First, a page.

Take the 2% Challenge

By By Robert Minardi
The newest fad on the Internet is the challenge—think: the “Ice-Bucket” challenge or the “Mannequin” challenge. The concept is simple. Someone creates a task that is challenging and people can choose to accept it or not. Some are physical, some are mental and others are downright crazy.

Today, I’d like to issue a challenge to you. Reduce your breakage by 2% from where it is right now. I know what you’re thinking: “We already have breakage as low as we can get it.” Or: “Our breakage is the lowest it’s ever been!”

I guarantee you can get it lower.

In this article we could discuss things like wearing gloves, keeping your lab clean and so on. That’s basic stuff and would have about as much effect on your current breakage as me telling you not to swim for 30 minutes after you eat, or to brush your teeth before bedtime.

What we’re about to discuss is far more fundamental and far-reaching than any specific tip or trick.

Standardized Work Instructions

Standard Work Instruction (SWI) is defined as detailed instructions on the most efficient method to produce a product or perform a service.

The way you define SWI specifically is largely up to your best practices and procedures. Every position in your lab should have a detailed, written, step-by-step procedure for performing the duties of that position. The benefits of this are numerous. It makes training easier, reduces waste, increases production and aides in troubleshooting breakage.

Let’s look at an example of a SWI in action. Say you want to bake a cake. What is the first thing you’d reach for to increase the likelihood of your baking success? A recipe. In this case, a recipe is just a work instruction with the overall goal of producing a delicious cake.

How do you think this recipe came to be? Did a chef just sit down, pen in hand, and write out a perfect recipe?

Highly unlikely. What probably happened was someone wanted to make a specific type of cake and they wrote down step-by-step instructions on how they got to the finished product. After it was done baking, they gave it a taste and maybe realized the recipe needed a little more of this or a little less of that. Over time, they continuously improved (Kaizen) the recipe until it was exactly what they wanted.

SWI gives your processes a form and shape to improve upon. Without it, everyone’s doing their own thing and the real “best way” of performing a process is obscured. Not to take the analogy too far, but SWI will make sure all your processes are as sweet as they can be.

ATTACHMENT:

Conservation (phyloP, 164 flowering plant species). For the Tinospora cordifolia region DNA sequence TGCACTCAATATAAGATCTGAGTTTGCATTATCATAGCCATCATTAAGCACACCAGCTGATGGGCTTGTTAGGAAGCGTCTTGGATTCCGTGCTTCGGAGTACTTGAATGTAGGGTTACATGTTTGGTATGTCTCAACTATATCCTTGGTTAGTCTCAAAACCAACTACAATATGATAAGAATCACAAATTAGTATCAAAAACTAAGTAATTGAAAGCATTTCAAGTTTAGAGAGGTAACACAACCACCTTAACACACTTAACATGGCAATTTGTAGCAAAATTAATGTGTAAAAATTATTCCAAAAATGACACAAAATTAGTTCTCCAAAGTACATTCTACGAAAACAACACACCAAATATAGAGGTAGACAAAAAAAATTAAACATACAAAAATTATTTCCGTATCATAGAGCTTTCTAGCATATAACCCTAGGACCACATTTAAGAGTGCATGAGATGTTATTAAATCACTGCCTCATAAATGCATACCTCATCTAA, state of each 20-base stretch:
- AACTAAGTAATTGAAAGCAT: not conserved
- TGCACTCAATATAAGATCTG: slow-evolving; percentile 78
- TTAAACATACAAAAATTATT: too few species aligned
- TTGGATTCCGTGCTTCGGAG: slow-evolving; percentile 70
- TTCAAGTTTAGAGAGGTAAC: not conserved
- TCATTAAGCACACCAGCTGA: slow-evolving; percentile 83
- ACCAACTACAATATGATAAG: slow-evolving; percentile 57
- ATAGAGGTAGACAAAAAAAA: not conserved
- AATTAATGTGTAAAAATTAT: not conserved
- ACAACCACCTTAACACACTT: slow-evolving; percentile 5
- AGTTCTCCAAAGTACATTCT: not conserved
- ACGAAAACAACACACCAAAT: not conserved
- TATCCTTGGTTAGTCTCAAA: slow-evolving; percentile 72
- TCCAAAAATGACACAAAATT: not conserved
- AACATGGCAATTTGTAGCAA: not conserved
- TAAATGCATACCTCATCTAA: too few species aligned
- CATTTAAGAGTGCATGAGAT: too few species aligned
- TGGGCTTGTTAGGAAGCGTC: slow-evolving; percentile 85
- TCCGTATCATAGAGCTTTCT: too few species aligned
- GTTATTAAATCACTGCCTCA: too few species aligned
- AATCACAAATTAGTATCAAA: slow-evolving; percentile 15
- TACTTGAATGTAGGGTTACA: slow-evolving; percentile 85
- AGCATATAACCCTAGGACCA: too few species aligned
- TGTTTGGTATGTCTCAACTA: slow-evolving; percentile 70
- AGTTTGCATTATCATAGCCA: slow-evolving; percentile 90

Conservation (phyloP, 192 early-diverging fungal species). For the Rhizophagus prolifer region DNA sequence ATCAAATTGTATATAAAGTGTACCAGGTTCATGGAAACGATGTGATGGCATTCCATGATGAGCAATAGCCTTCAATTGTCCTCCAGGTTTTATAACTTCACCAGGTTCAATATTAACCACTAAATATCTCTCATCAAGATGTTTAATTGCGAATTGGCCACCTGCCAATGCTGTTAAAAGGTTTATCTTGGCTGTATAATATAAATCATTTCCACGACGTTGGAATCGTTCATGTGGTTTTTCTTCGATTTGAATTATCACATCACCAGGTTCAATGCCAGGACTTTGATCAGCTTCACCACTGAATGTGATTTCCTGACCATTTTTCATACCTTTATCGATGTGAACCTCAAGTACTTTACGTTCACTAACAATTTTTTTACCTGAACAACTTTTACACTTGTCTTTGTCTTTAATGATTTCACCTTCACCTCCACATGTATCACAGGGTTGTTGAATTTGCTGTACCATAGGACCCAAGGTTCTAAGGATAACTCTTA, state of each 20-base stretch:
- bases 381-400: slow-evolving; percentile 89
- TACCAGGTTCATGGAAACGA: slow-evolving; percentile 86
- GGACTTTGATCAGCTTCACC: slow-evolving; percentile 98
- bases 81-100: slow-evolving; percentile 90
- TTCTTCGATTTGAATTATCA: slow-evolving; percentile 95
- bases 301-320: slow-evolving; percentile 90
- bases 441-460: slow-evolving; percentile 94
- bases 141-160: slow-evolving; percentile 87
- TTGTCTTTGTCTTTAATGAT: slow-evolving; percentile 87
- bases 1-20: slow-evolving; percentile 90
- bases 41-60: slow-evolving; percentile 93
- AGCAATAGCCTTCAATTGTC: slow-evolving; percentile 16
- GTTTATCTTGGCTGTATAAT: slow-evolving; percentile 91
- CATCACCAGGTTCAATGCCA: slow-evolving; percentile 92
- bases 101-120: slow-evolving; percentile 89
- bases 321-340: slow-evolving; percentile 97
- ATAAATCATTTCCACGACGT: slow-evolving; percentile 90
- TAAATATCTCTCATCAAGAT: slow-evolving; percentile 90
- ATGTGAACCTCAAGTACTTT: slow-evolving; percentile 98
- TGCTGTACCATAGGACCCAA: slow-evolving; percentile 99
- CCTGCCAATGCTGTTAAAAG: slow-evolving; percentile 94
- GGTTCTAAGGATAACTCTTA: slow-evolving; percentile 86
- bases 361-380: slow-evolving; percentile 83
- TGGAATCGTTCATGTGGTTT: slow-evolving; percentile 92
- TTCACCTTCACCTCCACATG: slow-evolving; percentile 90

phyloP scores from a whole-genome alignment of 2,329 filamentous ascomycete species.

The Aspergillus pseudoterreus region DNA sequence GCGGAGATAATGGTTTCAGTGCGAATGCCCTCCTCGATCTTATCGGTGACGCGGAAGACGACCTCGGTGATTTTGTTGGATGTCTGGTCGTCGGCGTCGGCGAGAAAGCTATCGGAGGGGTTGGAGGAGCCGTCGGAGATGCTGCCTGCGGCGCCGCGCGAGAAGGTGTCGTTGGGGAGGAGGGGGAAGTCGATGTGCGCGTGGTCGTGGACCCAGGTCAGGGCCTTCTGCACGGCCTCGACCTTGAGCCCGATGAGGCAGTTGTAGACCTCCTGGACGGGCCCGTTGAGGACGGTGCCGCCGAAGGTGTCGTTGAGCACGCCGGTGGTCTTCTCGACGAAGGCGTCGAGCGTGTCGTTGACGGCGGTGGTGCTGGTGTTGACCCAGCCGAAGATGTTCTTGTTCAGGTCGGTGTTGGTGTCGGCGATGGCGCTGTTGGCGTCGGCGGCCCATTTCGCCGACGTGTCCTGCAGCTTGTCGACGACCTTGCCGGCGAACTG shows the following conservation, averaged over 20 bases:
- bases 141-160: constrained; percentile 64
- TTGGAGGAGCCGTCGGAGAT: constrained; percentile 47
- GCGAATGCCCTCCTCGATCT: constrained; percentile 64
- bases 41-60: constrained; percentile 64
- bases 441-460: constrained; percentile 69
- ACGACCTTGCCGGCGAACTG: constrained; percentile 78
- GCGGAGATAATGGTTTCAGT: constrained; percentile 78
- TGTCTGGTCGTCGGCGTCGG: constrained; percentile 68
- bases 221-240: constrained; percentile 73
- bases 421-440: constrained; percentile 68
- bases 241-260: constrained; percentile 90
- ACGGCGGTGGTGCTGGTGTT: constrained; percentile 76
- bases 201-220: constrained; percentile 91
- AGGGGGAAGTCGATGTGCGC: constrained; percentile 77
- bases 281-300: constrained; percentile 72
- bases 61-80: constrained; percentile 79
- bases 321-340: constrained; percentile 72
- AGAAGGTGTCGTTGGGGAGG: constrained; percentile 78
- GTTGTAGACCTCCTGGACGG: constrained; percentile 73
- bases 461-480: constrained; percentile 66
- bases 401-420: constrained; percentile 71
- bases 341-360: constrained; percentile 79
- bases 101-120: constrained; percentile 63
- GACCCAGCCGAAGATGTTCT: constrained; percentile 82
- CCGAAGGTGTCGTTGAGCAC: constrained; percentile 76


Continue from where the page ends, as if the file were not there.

Data provides information, which in turn provides knowledge, which in turn provides wisdom.

Eventually, all labs will be automated hives of machinery working together in unison tied together by network cables. The polisher will know what the generator is doing and the generator will know what the blocker is doing and vice versa. They’ll be able to optimize their own performance and alert you to any conditions that could influence production and breakage.

That’s quite a ways off for most labs, but until that time, you can accomplish something similar with logs.

It’s really hard to overstate the importance of regularly collecting data. With data, you can quite literally predict the future—to a degree anyway. That’s a powerful tool in breakage management.

For example, in the surface department I ran, we had a log that recorded how long we kept our generator cutting surfaces (milling bit, pre-cutter and diamond) on the machine. While manufacturer specs are a good place to start, I wouldn’t count on them. Not because the manufacturers are dishonest, but because your cutting surface lifespan is highly dependent on the mix of materials you run. For instance, if your lab has a contract with a manufacturing facility to produce their Rx safety glasses, you may need to change your bits more often as you’ll probably be running more poly lenses.